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Science, stigma and the future of seals

Minister of Fisheries Joyce Murray (left) and Minister of Rural Economic Development Gudie Hutchings discuss the seal report on Thursday, May 12. – © Jaymie L. White

By Jaymie L. White

Special to Wreckhouse Press

WEST COAST – At an event held at Barry Group Inc. in Corner Brook, the oldest fish harvesting plant in the province, on Thursday morning, May 12, Joyce Murray, Minister of Fisheries, Oceans and the Canadian Coast Guard, and Gudie Hutchings, Minister of Rural Economic Development, discussed the Atlantic Seal Science Task Team (ASSTT) Report and plans to move forward.

Murray said the task team was launched on Mar. 5, 2020, to hear from the fishing industry and other stakeholders about the science needed to better understand Atlantic seal populations and their role in the ecosystem.

“We asked the task team to provide input on future priorities for seal science activities and opportunities to increase the fishing industry’s involvement in seal science projects. This task team was made up of members with a broad range of perspectives, expertise, and experience in the Atlantic fisheries. The team reviewed existing scientific information, heard from seal science researchers and representatives from the fishing industry, and received perspectives from the public and others who submitted input.”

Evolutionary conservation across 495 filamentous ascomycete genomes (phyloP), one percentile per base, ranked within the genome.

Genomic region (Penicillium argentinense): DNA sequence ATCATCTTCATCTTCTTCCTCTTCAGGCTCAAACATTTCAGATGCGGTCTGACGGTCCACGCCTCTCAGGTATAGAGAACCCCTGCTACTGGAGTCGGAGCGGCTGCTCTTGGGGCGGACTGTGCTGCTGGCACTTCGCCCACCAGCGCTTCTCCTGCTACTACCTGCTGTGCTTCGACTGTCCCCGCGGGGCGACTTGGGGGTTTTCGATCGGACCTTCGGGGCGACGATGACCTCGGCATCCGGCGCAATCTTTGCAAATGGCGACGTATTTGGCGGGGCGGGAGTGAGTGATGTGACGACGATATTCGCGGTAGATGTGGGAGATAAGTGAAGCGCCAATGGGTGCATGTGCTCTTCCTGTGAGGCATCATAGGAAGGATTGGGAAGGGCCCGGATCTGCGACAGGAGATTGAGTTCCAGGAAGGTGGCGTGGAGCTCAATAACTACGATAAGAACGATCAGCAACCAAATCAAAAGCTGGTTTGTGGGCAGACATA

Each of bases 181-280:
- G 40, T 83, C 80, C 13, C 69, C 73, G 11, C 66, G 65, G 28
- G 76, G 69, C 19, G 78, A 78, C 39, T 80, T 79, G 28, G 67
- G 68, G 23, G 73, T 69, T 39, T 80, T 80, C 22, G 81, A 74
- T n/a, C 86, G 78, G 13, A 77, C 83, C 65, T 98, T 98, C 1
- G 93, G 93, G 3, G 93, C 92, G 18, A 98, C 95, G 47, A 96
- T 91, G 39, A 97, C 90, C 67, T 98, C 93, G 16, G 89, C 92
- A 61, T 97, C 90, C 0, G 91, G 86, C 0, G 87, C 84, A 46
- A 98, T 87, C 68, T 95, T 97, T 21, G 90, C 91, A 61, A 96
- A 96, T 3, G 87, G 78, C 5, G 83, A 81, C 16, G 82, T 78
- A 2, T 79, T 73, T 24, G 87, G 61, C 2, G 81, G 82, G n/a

The report released listed the conclusions made in response to the information obtained during the study and offered nine recommendations for moving forward.

The recommendations include:

• DFO should urgently work towards addressing gaps in seal diet information throughout their range and throughout the year

• DFO should work towards determining harp and grey seal distribution and migration patterns throughout the year

• DFO should work towards better understanding the relationship between seals and the dynamics of important fish stocks and the marine ecosystem as a whole

• DFO should consider undertaking research on seal species other than harp and grey seals, particularly with regards to their roles in the ecosystem

• DFO should establish and permanently fund a social sciences research unit to complement natural science research

• DFO should take advantage of opportunities to increase sampling by working with members of industry and other potential partners

• DFO should establish a multi-stakeholder, externally facilitated, seal science forum

• DFO should work towards accessing additional scientific capacity